Neighbouring authority Cambridge City Council was awarded £66,000 of extra funding, with South Cambs District Council receiving £61,000 and East Cambs District Council £51,000.

“This extra funding means we can help more residents get the help they need to live independently and safely in their own homes and also get help more quickly,” said Cllr Sutton. “Enabling people to stay in their own homes for as long as they want and are able to do so is not only better for them, but it also reduces the pressure on our healthcare services.”

Energy saving improvements

Energy saving improvements make a splash at Fenland leisure centres

Fenland’s leisure centres have been given an energy efficiency makeover as part of Fenland District Council’s work to cut energy use, reduce carbon emissions, and tackle climate change.

New energy systems and energy saving measures have been rolled-out across the district’s four leisure centres to save energy and cut energy costs in order to protect leisure services and reduce the Council’s carbon footprint.

The £800,000 upgrade will reduce the leisure centres’ carbon emissions by 281 tonnes a year, a reduction of 21% across the four sites, and cut the Council’s annual leisure energy costs by a third – around £100,000 a year – on top of significant operational maintenance savings.

With popular facilities including three large swimming pools, and early to late opening seven days a week, the leisure centres represent the Council’s largest energy consumer by some margin. And with some plant equipment reaching the end of its life, a different approach to managing maintenance costs, as well as their energy consumption, was needed.

Research identified the RE:FIT framework, an award-winning initiative championed by Cambridgeshire County Council and other partners which supports public sector organisations with energy conservation.

Working closely with appointed delivery partner Bouygues E&S FM UK Ltd, a retrofit scheme was developed to reduce carbon emissions, cut energy costs and upgrade the leisure centres’ facilities through a combination of low-cost energy saving measures, renewable energy measures and new energy efficient systems.

The new systems, including combined heat and power, plant equipment and energy management systems, will improve service reliability for users who may also notice the addition of solar panels on the roofs of the buildings and new LED lighting within the centres.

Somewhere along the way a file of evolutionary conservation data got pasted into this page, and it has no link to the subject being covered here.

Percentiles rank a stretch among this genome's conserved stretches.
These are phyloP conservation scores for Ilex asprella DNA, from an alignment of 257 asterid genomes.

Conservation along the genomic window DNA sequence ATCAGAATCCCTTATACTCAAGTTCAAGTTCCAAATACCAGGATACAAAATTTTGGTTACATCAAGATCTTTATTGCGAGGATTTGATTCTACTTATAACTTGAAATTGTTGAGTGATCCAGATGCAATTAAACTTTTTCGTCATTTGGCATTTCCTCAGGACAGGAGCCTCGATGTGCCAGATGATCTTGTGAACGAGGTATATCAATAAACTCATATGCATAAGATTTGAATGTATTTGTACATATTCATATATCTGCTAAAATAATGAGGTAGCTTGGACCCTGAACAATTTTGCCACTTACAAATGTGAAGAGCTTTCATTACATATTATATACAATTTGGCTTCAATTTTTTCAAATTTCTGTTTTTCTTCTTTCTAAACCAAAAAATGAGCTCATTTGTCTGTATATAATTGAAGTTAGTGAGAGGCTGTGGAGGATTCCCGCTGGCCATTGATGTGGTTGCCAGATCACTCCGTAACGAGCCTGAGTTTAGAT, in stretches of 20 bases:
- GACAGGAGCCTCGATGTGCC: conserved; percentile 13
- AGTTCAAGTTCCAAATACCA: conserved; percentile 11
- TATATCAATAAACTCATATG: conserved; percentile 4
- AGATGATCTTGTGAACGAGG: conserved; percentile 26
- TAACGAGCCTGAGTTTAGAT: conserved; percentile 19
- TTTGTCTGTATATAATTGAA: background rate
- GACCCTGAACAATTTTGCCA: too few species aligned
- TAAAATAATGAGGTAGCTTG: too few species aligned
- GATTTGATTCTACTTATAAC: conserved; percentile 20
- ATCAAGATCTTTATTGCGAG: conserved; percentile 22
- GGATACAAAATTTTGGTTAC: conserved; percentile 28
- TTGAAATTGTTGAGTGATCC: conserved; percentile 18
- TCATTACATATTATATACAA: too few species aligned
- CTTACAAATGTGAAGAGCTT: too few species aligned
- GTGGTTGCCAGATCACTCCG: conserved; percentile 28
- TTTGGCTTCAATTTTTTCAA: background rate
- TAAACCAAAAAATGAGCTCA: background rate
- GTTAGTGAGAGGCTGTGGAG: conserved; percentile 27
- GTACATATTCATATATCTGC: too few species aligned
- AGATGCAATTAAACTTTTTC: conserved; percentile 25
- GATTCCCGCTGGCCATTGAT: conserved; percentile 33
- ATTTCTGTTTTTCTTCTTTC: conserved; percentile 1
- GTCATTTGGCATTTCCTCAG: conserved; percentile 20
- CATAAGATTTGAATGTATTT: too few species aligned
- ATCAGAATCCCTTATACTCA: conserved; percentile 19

The works have taken place over the last nine months and been completed on time and in budget.

Councillor Michelle Tanfield, Fenland District Council’s Portfolio Holder for Leisure, said: “The RE:FIT programme is the largest energy conservation project ever to be undertaken by the Council, demonstrating our commitment to the environment and signalling a new approach to reducing both our energy use and energy bills.

“The retrofit will help protect us against rising energy costs, reduce maintenance costs and improve our energy efficiency rating while also ensuring our residents can enjoy efficient, reliable leisure services on their doorstep.”

“The project is a great example of what is possible when several bodies from the public sector work together with a key supplier from the private sector.”

Miles Messenger, Energy Engineering Manager at Bouygues, said: “We are really pleased to work with Fenland District Council in delivering their strategic goals to reduce carbon, save money and improve their leisure centre assets. This ambitious project combined low-carbon and renewable energy generation with energy efficiency technology to deliver a significant improvement in energy performance.”

New street drinking rules start to take action

New street drinking rules start to take action

Alcohol has been seized 14 times in the first five weeks of new powers being launched to tackle street drinking issues in Wisbech.

The amount of alcohol-related litter in the town’s St Peter’s Church Gardens has also been halved ever since Fenland District Council introduced the new Public Spaces Protection Order (PSPO) on October 20.

The figures come as an initial period of education to make people aware of the new rules comes to an end, and enforcement begins. Anyone caught breaching the PSPO from Monday, December 4, could be issued with a £75 Fixed Penalty Notice.

The order restricts alcohol consumption in three street drinking hotspots – Tillery Fields, St Peter’s Church Gardens and the memorial garden in The Crescent – and enables authorised police and council officers to address alcohol-related antisocial behaviour across a wider area covering Wisbech town centre.